Interestingly, however, the times would not have been as slow as the times at the first few meetings at Kempton. Basically, the track there speeded up noticeably after a few meetings, and perhaps the same will happen on the polytrack at Dundalk.

    • Total Posts 6939

    Dundalk looked good but was spoilt by the dull commentary of Des Scarhill they really need some fresh commentators in Ireland.

    Agreed on the first point – if the first new racecourse in Ireland for ye long cannot elicit a more positive response from him, then what will? The – admittedly – punishing schedule of all these seven / eight race cards featuring wall-to-wall 20-30 runner races does finally seem to have soured him rather.

    Where there’s life there’s hope, though, Steve, and I trust the superior Jerry Hannon will continue to pick up meetings in Scahill’s stead as the latter winds down (or is wound down) in the coming years.


    The patron saint of lower-grade fare. A gently critical friend of point-to-pointing. Kindness is a political act.

    • Total Posts 151

    cheers for the insights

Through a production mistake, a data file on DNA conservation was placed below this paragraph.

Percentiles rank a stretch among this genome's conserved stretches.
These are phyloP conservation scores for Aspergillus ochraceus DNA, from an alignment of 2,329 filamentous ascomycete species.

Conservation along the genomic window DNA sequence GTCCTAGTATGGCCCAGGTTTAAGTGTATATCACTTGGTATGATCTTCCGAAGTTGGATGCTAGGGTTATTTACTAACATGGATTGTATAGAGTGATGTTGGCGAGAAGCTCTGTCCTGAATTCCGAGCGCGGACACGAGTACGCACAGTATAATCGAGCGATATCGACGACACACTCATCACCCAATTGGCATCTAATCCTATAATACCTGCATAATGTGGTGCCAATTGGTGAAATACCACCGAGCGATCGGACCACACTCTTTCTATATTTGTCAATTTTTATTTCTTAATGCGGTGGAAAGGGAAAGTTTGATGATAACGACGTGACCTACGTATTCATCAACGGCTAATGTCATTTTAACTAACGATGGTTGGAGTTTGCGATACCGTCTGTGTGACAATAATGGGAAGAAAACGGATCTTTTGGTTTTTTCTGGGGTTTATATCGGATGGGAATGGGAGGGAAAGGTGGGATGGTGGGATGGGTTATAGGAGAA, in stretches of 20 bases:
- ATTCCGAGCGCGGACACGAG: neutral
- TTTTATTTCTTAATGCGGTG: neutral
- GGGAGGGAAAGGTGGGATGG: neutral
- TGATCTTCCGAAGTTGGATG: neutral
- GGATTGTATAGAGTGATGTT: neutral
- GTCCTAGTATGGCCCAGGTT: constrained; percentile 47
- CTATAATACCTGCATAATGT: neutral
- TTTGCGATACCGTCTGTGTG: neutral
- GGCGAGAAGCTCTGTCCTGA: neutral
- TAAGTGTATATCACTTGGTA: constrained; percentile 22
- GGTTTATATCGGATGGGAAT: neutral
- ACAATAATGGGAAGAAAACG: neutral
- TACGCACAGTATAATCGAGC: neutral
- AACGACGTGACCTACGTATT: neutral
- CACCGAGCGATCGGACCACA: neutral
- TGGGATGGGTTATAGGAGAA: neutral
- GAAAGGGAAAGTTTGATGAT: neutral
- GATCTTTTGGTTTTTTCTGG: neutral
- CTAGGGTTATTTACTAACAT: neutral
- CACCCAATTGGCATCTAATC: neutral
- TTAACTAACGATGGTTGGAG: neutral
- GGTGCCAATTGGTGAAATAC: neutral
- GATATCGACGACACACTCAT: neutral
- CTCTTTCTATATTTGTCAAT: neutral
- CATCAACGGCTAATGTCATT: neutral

• Total Posts 199

    I was there on behalf on an Irish racing paper, with instructions to scout the whole place out and check out the public reaction, facilities etc.

    -the course: I thought it rode very slow. I think stamina will be an important factor unless the ground quickens up. Raised my eyebrow when Emmpat won over ~10f. A few with form to suggest they would stay further than the trip they ran over performed well.

    -the place itself: Main restaurant looks fantastic and I’ll be booking a table there for a night of eating, boozing, gambling one Friday night soon – Friday nights should really see Dundalk come into its own. Some of the carparks and the infield etc need improvement – I hope they don’t rest on their laurels, some finishing touches are required. After you enter the Stadium, you can go anywhere you like – there is no reserve enclosure and only the Restaurant needs to be booked in advance – which is a nice touch. Aidan O’Brien walked right by me at the parade ring, which was pretty cool. No heirarchy.

    -the racing: good quality, and I reckon it’s universally supported by Ireland’s flat racing fraternity. Average of £150,000 prize money per meeting this year and two listed races, bodes very well. Possible Group race in ’08.

    -many people moaned about the lack of bookmakers, and moreso the lack of space in between the two rows of pitches. Bloody annoying trying to get a bet on immediately prior to the race.

    -prognosis: pretty good. Some stuff to work on but if they keep at it, the course has a big future.

    • Total Posts 669